Final result of GE16 announced

Labour’s Willie Penrose has taken the final seat after six days of counting in the Longford-Westmeath constituency.

Final result of GE16 announced

Labour’s Willie Penrose has taken the final seat after six days of counting in the Longford-Westmeath constituency.

His victory means that the party has now achieved the minimum seven seats needed for Dáil speaking rights.

The 15th count also saw Peter Burke of Fine Gael winning the third seat.

Kevin 'Boxer' Moran of the Independent Alliance and Robert Troy of Fianna Fáil won the other two seats.

The result of this count may still be in some doubt however, after defeated Fine Gael candidate James Bannon said that the margin of his defeat is very narrow and he will take "careful advice" and "will make a decision on whether or not to pursue a legal option".

The results leave the final seat count of General Election 2016 as follows: Fine Gael 50, Fianna Fáil 44, Sinn Féin 23, Independents 17, Labour 7, AAA/PBP 6, Independent Alliance 6, Social Democrats 3, Green Party 2.

Update 10.18am: "It was a touch of Lazarus," he said after being elected.

"I got three runs of Lazarus this time.

"It just shows you the vagaries of the proportional representation system.

"I'm delighted to have secured it. It's the sixth time I've been elected. It's a great honour and privilege to represent the people.

"It's very important in the context of the Labour Party itself. I'm the seventh member and that's very important in terms of us, we are the oldest political party in the state, born in 1912. We have a very proud tradition."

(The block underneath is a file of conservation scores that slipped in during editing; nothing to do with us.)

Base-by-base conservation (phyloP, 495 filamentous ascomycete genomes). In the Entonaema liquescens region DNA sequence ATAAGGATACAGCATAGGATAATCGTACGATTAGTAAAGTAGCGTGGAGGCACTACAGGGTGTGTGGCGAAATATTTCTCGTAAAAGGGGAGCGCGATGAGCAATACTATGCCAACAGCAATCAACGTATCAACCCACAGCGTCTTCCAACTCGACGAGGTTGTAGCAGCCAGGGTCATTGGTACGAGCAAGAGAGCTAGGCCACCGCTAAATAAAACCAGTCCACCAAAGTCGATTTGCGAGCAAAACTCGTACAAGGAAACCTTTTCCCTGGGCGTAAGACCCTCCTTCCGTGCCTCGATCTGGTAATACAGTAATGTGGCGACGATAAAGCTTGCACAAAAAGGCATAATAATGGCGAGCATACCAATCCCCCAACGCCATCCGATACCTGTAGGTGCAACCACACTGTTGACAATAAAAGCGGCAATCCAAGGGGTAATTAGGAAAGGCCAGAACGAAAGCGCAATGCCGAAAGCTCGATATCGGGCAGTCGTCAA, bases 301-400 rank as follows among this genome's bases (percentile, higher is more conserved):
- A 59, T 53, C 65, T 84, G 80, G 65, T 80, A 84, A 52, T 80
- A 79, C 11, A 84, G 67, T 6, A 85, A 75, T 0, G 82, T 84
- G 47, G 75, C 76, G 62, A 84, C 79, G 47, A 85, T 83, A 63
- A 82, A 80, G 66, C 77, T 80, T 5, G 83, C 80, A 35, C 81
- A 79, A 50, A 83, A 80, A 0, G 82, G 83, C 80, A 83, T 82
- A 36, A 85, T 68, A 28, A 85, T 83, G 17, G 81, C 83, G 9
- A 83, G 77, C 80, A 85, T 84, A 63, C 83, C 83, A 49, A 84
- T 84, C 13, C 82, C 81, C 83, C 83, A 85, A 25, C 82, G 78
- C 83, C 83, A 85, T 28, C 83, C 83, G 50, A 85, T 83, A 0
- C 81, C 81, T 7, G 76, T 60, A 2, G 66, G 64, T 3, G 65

Mr Penrose told RTÉ Radio: "To those who wanted to write us off prematurely or to those who predicted our demise, let this be a warning and a signal that we do not intend to die easily, we intend to reorganise and rebirth."

The Labour TD has been in the Dáil since the so-called "Spring Tide" of 1992.

He was appointed to a junior ministry dealing with housing in 2011 but stood down after six months over the closure of an army barracks in Mullingar. Two years later he rejoined the party ranks.

Mr Penrose defeated James Bannon of Fine Gael for one of the final seats in one of the closest fought contests in the 2016 election.

The knock-out blow was delivered at about 5.30am today at the count centre in St Dominic's community centre in Keenagh, Co Longford, dubbed the Siege of Keenagh by some of those who stuck with it to the bitter end.

Mr Penrose's victory ensures Labour's leader has valuable time to question the Taoiseach and Tánaiste in the Dáil, a precious bonus to help the party maintain a profile after its setback in the election.

Labour has gone from 37 seats to seven.

Mr Penrose, who took a phone call from party leader Joan Burton at 6.15am, said he was not interested in contesting a leadership race.

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